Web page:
Monday, October 17, 2016

Two Winners in Tallinn

Old Center of Tallinn
I wonder how many people in the United States could correctly point to Estonia on a blank map of Europe.  Shamefully, I have to admit that I might have guessed right with a 33 per cent chance between Latvia, Estonia and Lithuania.   You almost never hear about them, and the last big news was years ago when they broke from the Soviet Union.  Think about what you know about these countries.   Not much, right?

I had my eyes opened this summer.  Landing in Riga, Latvia and riding a fancy but cheap bus to Tallinn, Estonia.   Walking through the center of both Riga and Tallinn, we visited the wonderful markets and later found some great local cuisine.   It was easy to have our eyes opened to see the gathering weight of two economies.  Clearly, the citizens have decided to use a strategic approach and compete with the rest of Europe.  That took  hard work and a truck load of time.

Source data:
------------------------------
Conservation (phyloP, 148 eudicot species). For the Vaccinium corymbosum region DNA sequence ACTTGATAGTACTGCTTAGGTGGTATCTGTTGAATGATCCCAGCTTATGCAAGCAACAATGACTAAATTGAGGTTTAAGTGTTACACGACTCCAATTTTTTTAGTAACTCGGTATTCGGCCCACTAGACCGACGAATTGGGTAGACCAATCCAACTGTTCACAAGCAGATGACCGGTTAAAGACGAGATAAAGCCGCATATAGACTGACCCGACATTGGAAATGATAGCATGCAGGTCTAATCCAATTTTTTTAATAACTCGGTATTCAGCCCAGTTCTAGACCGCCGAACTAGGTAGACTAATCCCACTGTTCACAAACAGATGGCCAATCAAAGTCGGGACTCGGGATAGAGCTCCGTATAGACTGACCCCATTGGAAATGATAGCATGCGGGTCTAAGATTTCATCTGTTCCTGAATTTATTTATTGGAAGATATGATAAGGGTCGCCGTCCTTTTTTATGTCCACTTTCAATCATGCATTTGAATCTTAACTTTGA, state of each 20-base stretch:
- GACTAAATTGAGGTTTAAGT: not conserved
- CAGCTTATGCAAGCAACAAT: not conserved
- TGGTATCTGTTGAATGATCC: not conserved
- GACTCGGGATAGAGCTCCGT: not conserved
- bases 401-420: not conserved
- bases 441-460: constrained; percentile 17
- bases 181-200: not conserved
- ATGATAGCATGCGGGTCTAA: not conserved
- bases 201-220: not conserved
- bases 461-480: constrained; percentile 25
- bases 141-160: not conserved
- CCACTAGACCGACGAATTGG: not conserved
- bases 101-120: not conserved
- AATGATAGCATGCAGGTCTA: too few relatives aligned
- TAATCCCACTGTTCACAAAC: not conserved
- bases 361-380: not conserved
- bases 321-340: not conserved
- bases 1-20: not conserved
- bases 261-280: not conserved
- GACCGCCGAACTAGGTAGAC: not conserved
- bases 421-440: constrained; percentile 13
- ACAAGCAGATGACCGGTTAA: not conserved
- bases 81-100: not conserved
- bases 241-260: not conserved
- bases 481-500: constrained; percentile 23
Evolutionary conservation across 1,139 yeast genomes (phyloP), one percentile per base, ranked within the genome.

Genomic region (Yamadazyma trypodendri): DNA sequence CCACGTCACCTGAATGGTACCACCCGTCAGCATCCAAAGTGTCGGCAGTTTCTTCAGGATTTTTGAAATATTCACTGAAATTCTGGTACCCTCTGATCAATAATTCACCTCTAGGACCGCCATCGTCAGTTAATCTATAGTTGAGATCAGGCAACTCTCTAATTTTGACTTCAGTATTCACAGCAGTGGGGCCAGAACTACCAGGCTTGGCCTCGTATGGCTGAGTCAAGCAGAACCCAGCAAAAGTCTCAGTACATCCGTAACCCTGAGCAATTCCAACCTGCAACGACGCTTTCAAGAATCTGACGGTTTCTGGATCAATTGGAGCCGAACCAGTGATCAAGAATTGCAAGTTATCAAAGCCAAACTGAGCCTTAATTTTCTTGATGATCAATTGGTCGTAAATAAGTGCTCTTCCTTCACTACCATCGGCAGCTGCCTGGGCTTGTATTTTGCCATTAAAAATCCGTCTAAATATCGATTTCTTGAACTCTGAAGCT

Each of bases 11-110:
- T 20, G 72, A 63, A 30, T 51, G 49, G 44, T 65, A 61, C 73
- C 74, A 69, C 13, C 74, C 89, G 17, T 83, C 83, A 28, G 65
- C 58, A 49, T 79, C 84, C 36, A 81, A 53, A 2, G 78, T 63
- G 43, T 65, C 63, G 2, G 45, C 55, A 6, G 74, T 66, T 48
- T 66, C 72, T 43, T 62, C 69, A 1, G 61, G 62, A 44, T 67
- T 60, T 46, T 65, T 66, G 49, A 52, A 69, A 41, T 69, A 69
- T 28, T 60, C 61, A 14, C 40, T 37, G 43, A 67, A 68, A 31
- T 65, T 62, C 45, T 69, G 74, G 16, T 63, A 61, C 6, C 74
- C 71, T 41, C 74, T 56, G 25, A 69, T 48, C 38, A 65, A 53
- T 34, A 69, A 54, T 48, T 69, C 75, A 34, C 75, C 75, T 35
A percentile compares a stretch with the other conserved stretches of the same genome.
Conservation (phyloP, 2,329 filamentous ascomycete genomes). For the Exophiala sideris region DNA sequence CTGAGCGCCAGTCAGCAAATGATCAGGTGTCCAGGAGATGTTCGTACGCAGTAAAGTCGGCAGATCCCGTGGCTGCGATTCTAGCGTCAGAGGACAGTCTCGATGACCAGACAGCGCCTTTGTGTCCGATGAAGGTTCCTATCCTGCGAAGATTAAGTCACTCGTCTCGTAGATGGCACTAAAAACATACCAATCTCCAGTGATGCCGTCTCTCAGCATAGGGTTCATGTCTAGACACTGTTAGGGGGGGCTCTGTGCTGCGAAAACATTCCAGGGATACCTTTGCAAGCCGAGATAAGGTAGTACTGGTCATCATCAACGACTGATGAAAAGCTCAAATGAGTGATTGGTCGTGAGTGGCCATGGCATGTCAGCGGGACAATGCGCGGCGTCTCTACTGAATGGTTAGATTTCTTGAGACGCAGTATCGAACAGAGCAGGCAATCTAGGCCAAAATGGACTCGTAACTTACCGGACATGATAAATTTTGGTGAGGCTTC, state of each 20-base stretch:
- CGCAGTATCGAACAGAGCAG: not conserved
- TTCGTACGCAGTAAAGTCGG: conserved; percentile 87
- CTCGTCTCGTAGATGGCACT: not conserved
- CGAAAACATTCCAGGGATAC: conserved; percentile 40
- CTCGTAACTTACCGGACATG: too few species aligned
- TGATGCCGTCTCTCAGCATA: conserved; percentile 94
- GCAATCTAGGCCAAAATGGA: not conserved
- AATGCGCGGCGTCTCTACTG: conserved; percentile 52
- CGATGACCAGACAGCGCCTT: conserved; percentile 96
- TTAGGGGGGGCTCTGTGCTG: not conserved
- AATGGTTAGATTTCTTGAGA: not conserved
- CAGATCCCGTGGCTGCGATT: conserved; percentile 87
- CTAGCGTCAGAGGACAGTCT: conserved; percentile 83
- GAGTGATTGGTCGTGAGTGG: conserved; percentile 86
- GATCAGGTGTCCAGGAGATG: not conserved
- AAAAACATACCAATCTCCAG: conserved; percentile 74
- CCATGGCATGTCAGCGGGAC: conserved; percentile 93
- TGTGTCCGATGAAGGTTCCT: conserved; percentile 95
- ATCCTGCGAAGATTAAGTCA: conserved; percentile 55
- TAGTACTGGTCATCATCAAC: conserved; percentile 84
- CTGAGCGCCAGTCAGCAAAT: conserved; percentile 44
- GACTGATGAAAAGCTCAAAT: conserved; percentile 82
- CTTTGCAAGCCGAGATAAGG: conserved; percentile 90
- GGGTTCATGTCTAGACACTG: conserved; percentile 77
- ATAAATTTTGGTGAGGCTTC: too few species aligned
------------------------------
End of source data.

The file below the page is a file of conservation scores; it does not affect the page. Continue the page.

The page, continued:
For several months we made plans to meet two men in Tallinn who started their own business from scratch.  Ascending through the ranks of the successful, these fellows now run a factory that turns out frames for stitching hobbyists.  People from all over the world now excitedly order and wait for their new frames to be quickly delivered.  You would be surprised to know the huge number of stitchers in the world.  They are organized, to the point of groups who have made friends with others all over the world.  They spend time stitching, discussing their projects and more, all at the same time. Modern technology allows them to use videos as if they are sitting in the same room.  It is actually amazing to see how connected they are.   They have even organized weekends where they meet, a convention of sorts.  One I am familiar with met last February and had 50 people from 5 countries.  Imagine 50 stitchers taking over a golfing hotel!  Many of this group use frames made in this Tallinn factory and so  we were interested to meet these two fellows and see what they have accomplished.